“You don’t get to choose if you get hurt in this world… but you do have some say in who hurts you.” The Fault In Our Stars
To the person who thinks my grief is cumbersome…
To the person who felt the need to tell me HOW I should be grieving…
To the person who tried to put words in my dead father’s mouth not even a month after his passing…
To the person who has avoided me because of my grief and now our relationship is dead….
Grief is a personal journey with no time stamp. I’m going to go out on a limb and assume you are fortunate enough to have not lost a person of monumental significance in your life yet. The saying “ignorance is bliss” holds true when it comes to death.
Perhaps you are unaware of the gut wrenching pain that occurs when losing someone who has held your hand since birth. Perhaps you are unaware of the constant sting in your heart after losing your real life super hero. Perhaps you are unaware of the nightmares that begin after watching cancer dismantle someone you adore. Perhaps my grief frightens you because it forces you to think of your own mortality and that of your loved ones. Or just maybe in your very hectic life you forgot how important it is to show respect to your dead friend/family member by acting like a decent human being and showing kindness and respect to the deceased’s immediate family.
You see, when someone you adore dies, life as you know it takes a dramatic turn. Despite how sick the person is, you can never prepare for life without the deceased. You are basically learning how to live without this person in your life. You search for various forms of life support as you endure overwhelming waves of grief. And these waves of grief strike at the darndest little times, not just those expected firsts, I’m referring to moments when you’re minding your own business in the grocery store and a song comes on, or when you’re watching TV and a Hallmark commercial comes on. And let me tell you, it’s those during those unexpected moments when those waves really knock you down.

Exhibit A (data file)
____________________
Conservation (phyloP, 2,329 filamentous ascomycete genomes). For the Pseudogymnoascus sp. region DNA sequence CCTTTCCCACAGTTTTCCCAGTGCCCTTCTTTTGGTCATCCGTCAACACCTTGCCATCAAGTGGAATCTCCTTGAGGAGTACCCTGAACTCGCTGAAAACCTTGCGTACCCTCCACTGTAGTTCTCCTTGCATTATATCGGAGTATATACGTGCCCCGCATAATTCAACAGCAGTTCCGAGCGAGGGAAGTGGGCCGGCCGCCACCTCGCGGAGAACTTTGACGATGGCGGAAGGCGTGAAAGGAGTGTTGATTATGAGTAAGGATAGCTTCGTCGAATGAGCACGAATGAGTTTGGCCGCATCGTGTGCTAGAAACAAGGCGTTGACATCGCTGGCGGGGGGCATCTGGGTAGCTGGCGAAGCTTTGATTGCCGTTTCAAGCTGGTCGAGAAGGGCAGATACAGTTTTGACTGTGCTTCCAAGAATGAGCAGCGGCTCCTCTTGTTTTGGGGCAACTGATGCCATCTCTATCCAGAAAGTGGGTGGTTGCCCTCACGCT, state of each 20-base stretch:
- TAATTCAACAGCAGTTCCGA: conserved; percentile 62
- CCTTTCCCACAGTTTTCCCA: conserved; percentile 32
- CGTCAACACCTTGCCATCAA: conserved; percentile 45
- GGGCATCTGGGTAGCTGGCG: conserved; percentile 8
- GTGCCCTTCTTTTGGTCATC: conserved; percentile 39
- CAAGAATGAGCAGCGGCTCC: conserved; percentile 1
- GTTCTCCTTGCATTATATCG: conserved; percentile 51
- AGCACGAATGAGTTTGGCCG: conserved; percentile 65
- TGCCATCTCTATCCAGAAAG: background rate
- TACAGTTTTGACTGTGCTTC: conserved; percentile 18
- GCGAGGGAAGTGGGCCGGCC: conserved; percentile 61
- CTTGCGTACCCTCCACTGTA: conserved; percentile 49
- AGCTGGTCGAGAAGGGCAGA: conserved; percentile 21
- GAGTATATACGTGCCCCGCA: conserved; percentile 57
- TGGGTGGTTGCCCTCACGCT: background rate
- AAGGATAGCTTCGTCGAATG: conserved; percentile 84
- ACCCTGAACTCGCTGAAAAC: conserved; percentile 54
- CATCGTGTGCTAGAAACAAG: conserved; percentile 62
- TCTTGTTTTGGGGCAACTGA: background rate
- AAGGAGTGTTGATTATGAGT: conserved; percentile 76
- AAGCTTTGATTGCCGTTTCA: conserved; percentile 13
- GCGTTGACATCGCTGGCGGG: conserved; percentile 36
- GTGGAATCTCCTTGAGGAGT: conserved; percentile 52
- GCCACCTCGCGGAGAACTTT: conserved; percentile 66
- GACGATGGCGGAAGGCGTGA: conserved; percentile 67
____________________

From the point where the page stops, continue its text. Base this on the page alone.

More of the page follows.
First, let me say that our family is truly blessed to have such a strong support network. Death is funny, it has a way of exposing fair weathered friends and family. You never think when someone is dying that people who were once in your inner circle are capable of such ignorance and ineptitude. I’m not sure why, maybe it’s because life is so hectic we tend to forget what’s really important or maybe it’s because society has become so incredibly selfish.
Pain deserves acknowledgement not judgment.
Unfortunately for you I am aware of your actions during this extremely vulnerable time in my life, during perhaps one of the darkest times in my life. My father died, you remember him don’t you? I watched you shed a tear or two as you approached his death bed, I listened as you proclaimed your “love” for him. I watched you walk up to his casket and pay your last respects. I watched you shed crocodile tears and make promises that were broken before the dirt was even tossed on my father’s casket. I apologize for being so blunt, but death does that to you.
Death opens your eyes and closes your heart to some as an effort to survive.
That fateful evening I sat next to my dying father holding his hand, certain the sounds of my breaking heart were deafening. I held the hand of the man who brought me into the world. The hand of the man who taught me how to throw a baseball, how to dance while standing on top of his feet, how to drive, the incredible man who taught me how to find the good in everyone.
But I’m struggling with this, where is the good in a person who is too impatient and indignant to simply be there for a newly fatherless daughter? Where is the good in a person who uses their self righteousness to justify treating a widow poorly when her world is completely shattered?
“Self-righteousness is a loud din raised to drown the voice of guilt within us” Eric Hoffer
Maybe you can put your selfishness aside and consider that for the rest of my life, the rest of my mother’s life we will never be able to embrace my father’s comforting hug or hear his voice again. Maybe what we need is your empathy and not judgment as we attempt to accept this new reality we never asked for. Maybe you can truly recognize that our horrific loss and pain is greater than your need to tell us how to grieve and pass judgment. Maybe you can recognize that our family has a permanent void in our lives and we need kindness and empathy.